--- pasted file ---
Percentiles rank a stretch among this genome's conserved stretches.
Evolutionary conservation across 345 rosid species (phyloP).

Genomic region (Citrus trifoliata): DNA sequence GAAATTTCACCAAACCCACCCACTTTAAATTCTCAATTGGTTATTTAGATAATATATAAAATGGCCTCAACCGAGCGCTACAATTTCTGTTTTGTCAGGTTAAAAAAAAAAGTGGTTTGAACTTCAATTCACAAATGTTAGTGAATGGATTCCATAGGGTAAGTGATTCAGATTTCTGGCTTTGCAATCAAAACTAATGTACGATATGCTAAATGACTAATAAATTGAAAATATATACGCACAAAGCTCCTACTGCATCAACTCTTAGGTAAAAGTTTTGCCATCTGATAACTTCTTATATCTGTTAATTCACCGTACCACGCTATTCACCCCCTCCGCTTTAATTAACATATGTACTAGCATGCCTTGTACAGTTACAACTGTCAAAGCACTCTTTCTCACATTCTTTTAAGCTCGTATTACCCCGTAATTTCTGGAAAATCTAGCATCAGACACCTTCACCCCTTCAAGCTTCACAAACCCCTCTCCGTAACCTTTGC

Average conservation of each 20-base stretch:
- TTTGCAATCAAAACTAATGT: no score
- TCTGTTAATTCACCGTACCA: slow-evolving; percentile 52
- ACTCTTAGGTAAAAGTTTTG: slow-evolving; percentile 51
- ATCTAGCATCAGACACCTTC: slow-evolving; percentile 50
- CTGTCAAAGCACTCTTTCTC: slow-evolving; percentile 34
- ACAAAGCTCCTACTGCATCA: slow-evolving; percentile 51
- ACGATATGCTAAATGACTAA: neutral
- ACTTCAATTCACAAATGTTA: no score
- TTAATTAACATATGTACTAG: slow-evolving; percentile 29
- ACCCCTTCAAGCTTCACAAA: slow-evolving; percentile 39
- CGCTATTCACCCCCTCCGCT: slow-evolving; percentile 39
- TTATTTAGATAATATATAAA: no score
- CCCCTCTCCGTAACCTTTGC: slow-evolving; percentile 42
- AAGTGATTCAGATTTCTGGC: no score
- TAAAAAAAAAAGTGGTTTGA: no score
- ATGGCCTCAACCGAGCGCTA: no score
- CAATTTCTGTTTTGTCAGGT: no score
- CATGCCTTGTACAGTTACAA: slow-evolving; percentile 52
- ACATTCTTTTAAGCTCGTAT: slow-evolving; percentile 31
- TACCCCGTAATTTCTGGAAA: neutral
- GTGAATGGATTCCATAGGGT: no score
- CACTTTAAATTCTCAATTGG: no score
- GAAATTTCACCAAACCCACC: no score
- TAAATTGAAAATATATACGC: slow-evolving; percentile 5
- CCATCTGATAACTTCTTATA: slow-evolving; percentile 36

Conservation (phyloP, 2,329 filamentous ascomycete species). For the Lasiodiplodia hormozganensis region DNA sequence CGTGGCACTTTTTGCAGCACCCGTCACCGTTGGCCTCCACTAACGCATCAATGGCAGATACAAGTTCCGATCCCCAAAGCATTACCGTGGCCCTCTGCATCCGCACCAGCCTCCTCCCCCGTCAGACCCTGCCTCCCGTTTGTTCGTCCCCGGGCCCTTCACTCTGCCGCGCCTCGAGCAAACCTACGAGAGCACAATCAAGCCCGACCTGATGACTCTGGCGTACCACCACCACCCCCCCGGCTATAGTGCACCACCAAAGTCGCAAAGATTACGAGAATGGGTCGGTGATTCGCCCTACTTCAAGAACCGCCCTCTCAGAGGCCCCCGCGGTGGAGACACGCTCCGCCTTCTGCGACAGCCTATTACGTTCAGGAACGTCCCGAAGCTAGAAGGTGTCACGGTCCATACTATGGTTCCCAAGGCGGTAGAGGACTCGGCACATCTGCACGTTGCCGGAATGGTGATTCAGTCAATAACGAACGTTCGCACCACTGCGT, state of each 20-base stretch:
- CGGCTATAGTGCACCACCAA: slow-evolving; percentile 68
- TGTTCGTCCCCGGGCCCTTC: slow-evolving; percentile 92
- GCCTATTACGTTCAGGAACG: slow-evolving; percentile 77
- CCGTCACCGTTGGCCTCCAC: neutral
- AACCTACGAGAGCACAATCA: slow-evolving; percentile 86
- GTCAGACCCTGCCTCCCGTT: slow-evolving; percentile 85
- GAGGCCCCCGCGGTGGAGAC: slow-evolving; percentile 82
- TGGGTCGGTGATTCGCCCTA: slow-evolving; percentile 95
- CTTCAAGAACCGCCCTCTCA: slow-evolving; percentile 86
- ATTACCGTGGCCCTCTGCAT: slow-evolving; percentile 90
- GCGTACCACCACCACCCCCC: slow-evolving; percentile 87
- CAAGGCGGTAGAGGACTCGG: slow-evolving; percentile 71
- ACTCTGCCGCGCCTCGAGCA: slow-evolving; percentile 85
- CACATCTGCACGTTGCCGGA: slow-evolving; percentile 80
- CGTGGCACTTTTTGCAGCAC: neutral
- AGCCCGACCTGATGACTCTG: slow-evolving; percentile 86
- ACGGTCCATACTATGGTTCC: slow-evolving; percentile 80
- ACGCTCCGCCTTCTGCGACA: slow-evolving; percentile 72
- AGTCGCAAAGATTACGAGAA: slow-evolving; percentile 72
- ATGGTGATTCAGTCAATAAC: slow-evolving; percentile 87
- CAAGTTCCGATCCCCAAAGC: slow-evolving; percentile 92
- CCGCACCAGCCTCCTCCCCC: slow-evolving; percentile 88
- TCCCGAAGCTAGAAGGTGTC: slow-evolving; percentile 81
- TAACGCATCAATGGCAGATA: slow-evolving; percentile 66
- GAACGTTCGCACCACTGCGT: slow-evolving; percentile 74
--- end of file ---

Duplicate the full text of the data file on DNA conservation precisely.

Percentiles rank a stretch among this genome's conserved stretches.
Evolutionary conservation across 345 rosid species (phyloP).

Genomic region (Citrus trifoliata): DNA sequence GAAATTTCACCAAACCCACCCACTTTAAATTCTCAATTGGTTATTTAGATAATATATAAAATGGCCTCAACCGAGCGCTACAATTTCTGTTTTGTCAGGTTAAAAAAAAAAGTGGTTTGAACTTCAATTCACAAATGTTAGTGAATGGATTCCATAGGGTAAGTGATTCAGATTTCTGGCTTTGCAATCAAAACTAATGTACGATATGCTAAATGACTAATAAATTGAAAATATATACGCACAAAGCTCCTACTGCATCAACTCTTAGGTAAAAGTTTTGCCATCTGATAACTTCTTATATCTGTTAATTCACCGTACCACGCTATTCACCCCCTCCGCTTTAATTAACATATGTACTAGCATGCCTTGTACAGTTACAACTGTCAAAGCACTCTTTCTCACATTCTTTTAAGCTCGTATTACCCCGTAATTTCTGGAAAATCTAGCATCAGACACCTTCACCCCTTCAAGCTTCACAAACCCCTCTCCGTAACCTTTGC

Average conservation of each 20-base stretch:
- TTTGCAATCAAAACTAATGT: no score
- TCTGTTAATTCACCGTACCA: slow-evolving; percentile 52
- ACTCTTAGGTAAAAGTTTTG: slow-evolving; percentile 51
- ATCTAGCATCAGACACCTTC: slow-evolving; percentile 50
- CTGTCAAAGCACTCTTTCTC: slow-evolving; percentile 34
- ACAAAGCTCCTACTGCATCA: slow-evolving; percentile 51
- ACGATATGCTAAATGACTAA: neutral
- ACTTCAATTCACAAATGTTA: no score
- TTAATTAACATATGTACTAG: slow-evolving; percentile 29
- ACCCCTTCAAGCTTCACAAA: slow-evolving; percentile 39
- CGCTATTCACCCCCTCCGCT: slow-evolving; percentile 39
- TTATTTAGATAATATATAAA: no score
- CCCCTCTCCGTAACCTTTGC: slow-evolving; percentile 42
- AAGTGATTCAGATTTCTGGC: no score
- TAAAAAAAAAAGTGGTTTGA: no score
- ATGGCCTCAACCGAGCGCTA: no score
- CAATTTCTGTTTTGTCAGGT: no score
- CATGCCTTGTACAGTTACAA: slow-evolving; percentile 52
- ACATTCTTTTAAGCTCGTAT: slow-evolving; percentile 31
- TACCCCGTAATTTCTGGAAA: neutral
- GTGAATGGATTCCATAGGGT: no score
- CACTTTAAATTCTCAATTGG: no score
- GAAATTTCACCAAACCCACC: no score
- TAAATTGAAAATATATACGC: slow-evolving; percentile 5
- CCATCTGATAACTTCTTATA: slow-evolving; percentile 36

Conservation (phyloP, 2,329 filamentous ascomycete species). For the Lasiodiplodia hormozganensis region DNA sequence CGTGGCACTTTTTGCAGCACCCGTCACCGTTGGCCTCCACTAACGCATCAATGGCAGATACAAGTTCCGATCCCCAAAGCATTACCGTGGCCCTCTGCATCCGCACCAGCCTCCTCCCCCGTCAGACCCTGCCTCCCGTTTGTTCGTCCCCGGGCCCTTCACTCTGCCGCGCCTCGAGCAAACCTACGAGAGCACAATCAAGCCCGACCTGATGACTCTGGCGTACCACCACCACCCCCCCGGCTATAGTGCACCACCAAAGTCGCAAAGATTACGAGAATGGGTCGGTGATTCGCCCTACTTCAAGAACCGCCCTCTCAGAGGCCCCCGCGGTGGAGACACGCTCCGCCTTCTGCGACAGCCTATTACGTTCAGGAACGTCCCGAAGCTAGAAGGTGTCACGGTCCATACTATGGTTCCCAAGGCGGTAGAGGACTCGGCACATCTGCACGTTGCCGGAATGGTGATTCAGTCAATAACGAACGTTCGCACCACTGCGT, state of each 20-base stretch:
- CGGCTATAGTGCACCACCAA: slow-evolving; percentile 68
- TGTTCGTCCCCGGGCCCTTC: slow-evolving; percentile 92
- GCCTATTACGTTCAGGAACG: slow-evolving; percentile 77
- CCGTCACCGTTGGCCTCCAC: neutral
- AACCTACGAGAGCACAATCA: slow-evolving; percentile 86
- GTCAGACCCTGCCTCCCGTT: slow-evolving; percentile 85
- GAGGCCCCCGCGGTGGAGAC: slow-evolving; percentile 82
- TGGGTCGGTGATTCGCCCTA: slow-evolving; percentile 95
- CTTCAAGAACCGCCCTCTCA: slow-evolving; percentile 86
- ATTACCGTGGCCCTCTGCAT: slow-evolving; percentile 90
- GCGTACCACCACCACCCCCC: slow-evolving; percentile 87
- CAAGGCGGTAGAGGACTCGG: slow-evolving; percentile 71
- ACTCTGCCGCGCCTCGAGCA: slow-evolving; percentile 85
- CACATCTGCACGTTGCCGGA: slow-evolving; percentile 80
- CGTGGCACTTTTTGCAGCAC: neutral
- AGCCCGACCTGATGACTCTG: slow-evolving; percentile 86
- ACGGTCCATACTATGGTTCC: slow-evolving; percentile 80
- ACGCTCCGCCTTCTGCGACA: slow-evolving; percentile 72
- AGTCGCAAAGATTACGAGAA: slow-evolving; percentile 72
- ATGGTGATTCAGTCAATAAC: slow-evolving; percentile 87
- CAAGTTCCGATCCCCAAAGC: slow-evolving; percentile 92
- CCGCACCAGCCTCCTCCCCC: slow-evolving; percentile 88
- TCCCGAAGCTAGAAGGTGTC: slow-evolving; percentile 81
- TAACGCATCAATGGCAGATA: slow-evolving; percentile 66
- GAACGTTCGCACCACTGCGT: slow-evolving; percentile 74